To the Editor:—
Ladd et al.1
showed in conscious sheep that the administration of incremental doses of local anesthetics in the central nervous system bloodstream induces minimal systemic recirculation, dose-dependent central nervous system excitatory behavior, and electroencephalographic changes. These authors also observed that bupivacaine is more neurotoxic than levobupivacaine, which is also more neurotoxic than ropivacaine. Finally, they stated that there are no differences among the drugs concerning their arrhythmogenicity.
It is well established that large doses of local anesthetics slow cardiac conduction velocity in a dose- and use-dependent manner by inhibiting the fast-inward sodium current. 2
The slowing of ventricular conduction velocity is responsible for a proportional QRS widening 3,4
and facilitates the occurrence of reentrant ventricular arrhythmias around arcs of conduction block. 5,6
In other words, the increase in heart rate by enhancing the slowing of ventricular conduction is one of the main mechanisms facilitating the occurrence of serious reentrant ventricular arrhythmias in the case of high plasma concentration. Moreover, Mazoit et al.7
and our team 8
reported that bupivacaine is more use-dependent than levobupivacaine and ropivacaine. This fact explains at least in part the differences in direct cardiotoxicity in these three local anesthetics. As demonstrated by Bernards and Artru 9,10
and our team, 11
an overdose of local anesthetics induces an increase in the sympathetic outflow by their direct neurotoxicity and therefore an increase in heart rate, facilitating the occurrence of serious reentrant arrhythmias when toxic cardiac concentrations are reached.
In the elegant study published by Ladd et al.
RR and PR intervals are obviously shortened. In contrast and surprisingly, QRS is shortened by the administration of any local anesthetics at any dose. One might argue that the baseline values are somewhat widened and that the method of measurement, including the paper speed, is not specified in the method section. Nevertheless, because QRS is not widened, one could specially argue that there is no direct cardiotoxicity and that the observed arrhythmias are only due to the pre- and convulsant effects of local anesthetics as any seizures can provoke. In conclusion, the sentence in the summary that “no differences were found in their arrhythmogenic potential”1
may be confusing because the analyzed arrhythmogenicity in the present study is only in terms of indirect and neurally mediated cardiotoxicity and not in terms of direct cardiotoxicity.
Jean E. de La Coussaye, M.D., Ph.D.*
A.Guy M. Aya, M.D., Ph.D.
Jean-Jacques Eledjam, M.D.
1. Ladd LA, Chang DH-T, Wilson KA, Copeland SE, Plummer JL, Mather LE: Effects of CNS-directed carotid arterial infusions of bupivacaine, levobupivacaine, and ropivacaine in sheep. A nesthesiology 2002; 97: 418–28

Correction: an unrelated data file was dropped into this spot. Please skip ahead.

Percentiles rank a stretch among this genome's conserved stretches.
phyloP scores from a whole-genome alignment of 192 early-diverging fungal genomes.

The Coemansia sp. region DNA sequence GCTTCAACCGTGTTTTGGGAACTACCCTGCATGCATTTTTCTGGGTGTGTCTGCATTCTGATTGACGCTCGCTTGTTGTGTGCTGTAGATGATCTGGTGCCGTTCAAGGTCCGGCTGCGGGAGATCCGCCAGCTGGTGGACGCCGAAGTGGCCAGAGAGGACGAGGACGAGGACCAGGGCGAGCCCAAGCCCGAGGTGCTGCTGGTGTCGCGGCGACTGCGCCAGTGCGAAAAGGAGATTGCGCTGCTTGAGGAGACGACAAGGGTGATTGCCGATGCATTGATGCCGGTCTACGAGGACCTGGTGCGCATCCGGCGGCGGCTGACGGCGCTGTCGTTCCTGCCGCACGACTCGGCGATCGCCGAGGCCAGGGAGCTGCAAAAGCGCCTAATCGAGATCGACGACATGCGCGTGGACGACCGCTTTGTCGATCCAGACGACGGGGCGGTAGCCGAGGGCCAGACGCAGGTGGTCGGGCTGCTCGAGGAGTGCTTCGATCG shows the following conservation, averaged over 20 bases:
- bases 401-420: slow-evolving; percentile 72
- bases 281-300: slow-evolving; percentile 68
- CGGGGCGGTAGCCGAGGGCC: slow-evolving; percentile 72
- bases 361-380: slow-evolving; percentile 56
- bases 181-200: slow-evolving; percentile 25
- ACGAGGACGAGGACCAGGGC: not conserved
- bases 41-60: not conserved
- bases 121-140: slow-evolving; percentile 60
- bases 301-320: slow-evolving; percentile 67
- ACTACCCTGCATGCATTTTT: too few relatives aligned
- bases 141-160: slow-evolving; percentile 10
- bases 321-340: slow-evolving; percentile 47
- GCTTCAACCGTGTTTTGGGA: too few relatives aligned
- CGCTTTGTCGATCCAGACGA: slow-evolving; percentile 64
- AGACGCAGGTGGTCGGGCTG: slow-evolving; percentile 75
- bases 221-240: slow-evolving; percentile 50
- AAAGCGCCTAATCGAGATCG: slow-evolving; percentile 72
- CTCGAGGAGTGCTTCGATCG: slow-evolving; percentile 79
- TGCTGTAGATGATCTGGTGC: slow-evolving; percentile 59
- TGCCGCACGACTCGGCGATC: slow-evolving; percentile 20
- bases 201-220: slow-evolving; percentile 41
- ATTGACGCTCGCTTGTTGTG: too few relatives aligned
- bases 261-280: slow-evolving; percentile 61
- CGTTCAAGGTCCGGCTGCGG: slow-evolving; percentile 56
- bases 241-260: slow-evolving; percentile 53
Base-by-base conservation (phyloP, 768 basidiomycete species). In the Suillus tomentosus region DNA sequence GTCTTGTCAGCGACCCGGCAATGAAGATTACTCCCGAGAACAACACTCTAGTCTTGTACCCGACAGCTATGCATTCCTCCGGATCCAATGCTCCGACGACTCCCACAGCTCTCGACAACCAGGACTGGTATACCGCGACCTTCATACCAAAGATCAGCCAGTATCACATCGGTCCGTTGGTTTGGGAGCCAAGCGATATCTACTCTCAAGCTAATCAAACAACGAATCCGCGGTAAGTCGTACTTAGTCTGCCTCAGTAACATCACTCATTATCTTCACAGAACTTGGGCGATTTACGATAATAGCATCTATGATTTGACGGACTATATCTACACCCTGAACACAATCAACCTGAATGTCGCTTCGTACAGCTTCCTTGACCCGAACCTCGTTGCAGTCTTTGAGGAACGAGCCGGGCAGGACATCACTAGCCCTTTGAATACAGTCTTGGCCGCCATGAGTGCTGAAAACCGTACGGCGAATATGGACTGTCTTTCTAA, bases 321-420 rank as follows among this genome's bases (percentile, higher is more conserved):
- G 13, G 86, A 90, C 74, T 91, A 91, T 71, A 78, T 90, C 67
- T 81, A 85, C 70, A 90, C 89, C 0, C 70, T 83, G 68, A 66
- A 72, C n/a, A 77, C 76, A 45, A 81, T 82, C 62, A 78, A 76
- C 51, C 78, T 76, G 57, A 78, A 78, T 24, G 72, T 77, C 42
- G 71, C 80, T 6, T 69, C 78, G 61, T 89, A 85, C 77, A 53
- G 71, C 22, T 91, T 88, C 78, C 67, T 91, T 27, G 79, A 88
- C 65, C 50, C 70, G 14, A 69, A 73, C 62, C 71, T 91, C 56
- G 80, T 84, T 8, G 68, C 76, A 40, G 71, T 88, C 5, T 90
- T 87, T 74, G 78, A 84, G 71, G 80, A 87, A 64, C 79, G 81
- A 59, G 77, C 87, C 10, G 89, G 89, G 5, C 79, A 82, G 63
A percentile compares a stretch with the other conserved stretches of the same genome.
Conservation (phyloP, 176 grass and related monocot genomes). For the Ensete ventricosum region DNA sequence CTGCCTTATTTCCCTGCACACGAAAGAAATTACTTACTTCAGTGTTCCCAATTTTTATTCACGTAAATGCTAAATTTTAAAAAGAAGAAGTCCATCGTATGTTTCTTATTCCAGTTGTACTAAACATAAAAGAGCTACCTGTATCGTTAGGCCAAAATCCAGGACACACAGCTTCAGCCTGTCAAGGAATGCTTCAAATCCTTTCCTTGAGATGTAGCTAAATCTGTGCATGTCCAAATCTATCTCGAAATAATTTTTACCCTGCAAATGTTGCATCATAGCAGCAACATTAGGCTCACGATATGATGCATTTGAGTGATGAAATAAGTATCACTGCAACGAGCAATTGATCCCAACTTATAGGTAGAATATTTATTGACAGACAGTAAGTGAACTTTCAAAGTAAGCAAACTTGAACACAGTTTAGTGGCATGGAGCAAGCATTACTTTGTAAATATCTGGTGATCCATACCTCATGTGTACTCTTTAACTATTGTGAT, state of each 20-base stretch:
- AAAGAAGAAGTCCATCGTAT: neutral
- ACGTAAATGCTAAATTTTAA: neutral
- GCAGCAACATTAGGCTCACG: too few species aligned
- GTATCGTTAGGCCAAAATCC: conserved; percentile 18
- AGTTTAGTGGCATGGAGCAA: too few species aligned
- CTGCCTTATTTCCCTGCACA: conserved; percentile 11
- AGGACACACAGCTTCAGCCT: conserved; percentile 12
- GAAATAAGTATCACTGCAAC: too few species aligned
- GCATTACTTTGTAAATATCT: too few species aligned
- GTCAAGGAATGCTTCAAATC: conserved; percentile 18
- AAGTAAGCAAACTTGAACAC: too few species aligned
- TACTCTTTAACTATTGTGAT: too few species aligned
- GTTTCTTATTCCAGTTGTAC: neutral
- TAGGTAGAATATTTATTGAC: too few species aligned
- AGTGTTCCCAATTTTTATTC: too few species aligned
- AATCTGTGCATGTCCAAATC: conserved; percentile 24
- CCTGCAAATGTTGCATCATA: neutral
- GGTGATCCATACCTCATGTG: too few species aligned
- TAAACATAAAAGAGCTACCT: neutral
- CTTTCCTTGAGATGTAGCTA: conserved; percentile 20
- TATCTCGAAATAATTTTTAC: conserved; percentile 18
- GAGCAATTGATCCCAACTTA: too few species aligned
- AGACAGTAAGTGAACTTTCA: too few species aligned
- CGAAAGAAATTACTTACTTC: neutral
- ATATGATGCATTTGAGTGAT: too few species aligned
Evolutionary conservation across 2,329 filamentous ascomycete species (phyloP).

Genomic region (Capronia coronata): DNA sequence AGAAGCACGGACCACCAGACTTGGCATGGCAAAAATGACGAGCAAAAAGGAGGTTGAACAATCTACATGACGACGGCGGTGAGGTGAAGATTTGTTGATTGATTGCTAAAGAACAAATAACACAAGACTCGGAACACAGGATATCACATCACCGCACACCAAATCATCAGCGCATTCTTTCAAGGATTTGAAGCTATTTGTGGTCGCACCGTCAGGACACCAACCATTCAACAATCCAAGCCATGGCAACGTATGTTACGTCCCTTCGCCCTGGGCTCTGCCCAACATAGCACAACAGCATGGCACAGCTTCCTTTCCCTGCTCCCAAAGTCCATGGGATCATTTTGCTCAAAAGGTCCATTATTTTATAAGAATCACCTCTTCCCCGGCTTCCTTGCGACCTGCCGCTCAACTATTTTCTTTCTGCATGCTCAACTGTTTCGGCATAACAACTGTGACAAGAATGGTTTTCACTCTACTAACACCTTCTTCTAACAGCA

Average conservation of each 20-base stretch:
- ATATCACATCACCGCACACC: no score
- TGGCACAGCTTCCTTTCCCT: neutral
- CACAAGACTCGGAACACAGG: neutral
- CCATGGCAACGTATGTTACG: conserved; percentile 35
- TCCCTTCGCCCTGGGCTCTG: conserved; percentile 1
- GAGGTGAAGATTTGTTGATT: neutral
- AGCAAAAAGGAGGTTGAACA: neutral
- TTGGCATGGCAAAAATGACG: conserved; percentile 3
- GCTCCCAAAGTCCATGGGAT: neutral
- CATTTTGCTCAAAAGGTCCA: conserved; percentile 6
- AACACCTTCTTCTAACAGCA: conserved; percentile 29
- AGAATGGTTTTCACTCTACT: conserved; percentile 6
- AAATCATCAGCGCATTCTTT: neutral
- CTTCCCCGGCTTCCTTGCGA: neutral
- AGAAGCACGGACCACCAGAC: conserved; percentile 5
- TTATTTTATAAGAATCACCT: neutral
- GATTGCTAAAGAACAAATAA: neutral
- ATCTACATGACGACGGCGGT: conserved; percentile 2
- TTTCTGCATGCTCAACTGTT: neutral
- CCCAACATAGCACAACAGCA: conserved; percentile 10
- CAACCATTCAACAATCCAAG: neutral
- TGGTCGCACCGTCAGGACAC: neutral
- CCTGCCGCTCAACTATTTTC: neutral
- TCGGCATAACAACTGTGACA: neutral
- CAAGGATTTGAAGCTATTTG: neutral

2. Clarkson CW, Hondeghem L: Mechanism for bupivacaine depression of cardiac conduction: fast block of sodium channels during the action potential with slow recovery from block during diastole. A nesthesiology 1985; 62: 396–405
3. Nattel S, Jing W: Rate-dependent changes in intraventricular conduction produced by procainamide in anesthetized dogs. A quantitative analysis based on the relation between phase 0 inward current and conduction velocity. Circ Res 1989; 65: 1485–98
4. Anderson KP, Walker R, Lux RL, Ershler PR, Menlove R, Williams MR, Krall R, Moddrelle D: Conduction velocity depression and drug-induced ventricular tachyarrhythmias. Effects of lidocaine in the intact canine heart. Circulation 1990; 81: 1024–38
5. Brugada J, Boersma L, Kirchhof C, Allessie MA: Proarrhythmic effects of flecainide: Experimental evidence for increased susceptibility to reentrant arrhythmias. Circulation 1991; 84: 1808–18
6. de La Coussaye JE, Brugada J, Allessie MA: Electrophysiologic and arrhythmogenic effects of bupivacaine. A study with High-resolution ventricular epicardial mapping in rabbit heart. A nesthesiology 1992; 77: 132–41
7. Mazoit JX, Decaux A, Bouaziz H, Edouard A: Comparative ventricular electrophysiologic effect of racemic bupivacaine, levobupivacaine, and ropivacaine on the isolated rabbit heart. A nesthesiology 2000; 93: 784–92
8. Aya AG, de La Coussaye JE, Robert E, Ripart J, Cuvillon P, Mazoit JX, Jeannes P, Fabbro-Péray P, Eledjam JJ: Comparison of the effects of racemic bupivacaine, levobupivacaine, and ropivacaine on ventricular conduction, refractoriness and wavelength. An epicardial mapping study. A nesthesiology 2002; 96: 641–50
9. Bernards CM, Artru AA: Hexamethonium and midazolam terminate dysrhythmias and hypertension caused by intracerebroventricular bupivacaine in rabbits. A nesthesiology 1991; 74: 89–96
10. Bernards CM, Artru AA: Effects of intracerebroventricular picrotoxin and muscimol on intravenous bupivacaine toxicity: Evidence supporting central nervous system involvement in bupivacaine cardiovascular toxicity. A nesthesiology 1993; 78: 902–10
11. de La Coussaye JE, Eledjam JJ, Bruelle P, Lefrant JY, Bassoul B, Peray PA, Desch G, Sassine A: Mechanisms of the putative cardioprotective effect of hexamethonium in anesthetized dogs given a large dose of bupivacaine. A nesthesiology 1994; 80: 595–605
© 2003 American Society of Anesthesiologists, Inc.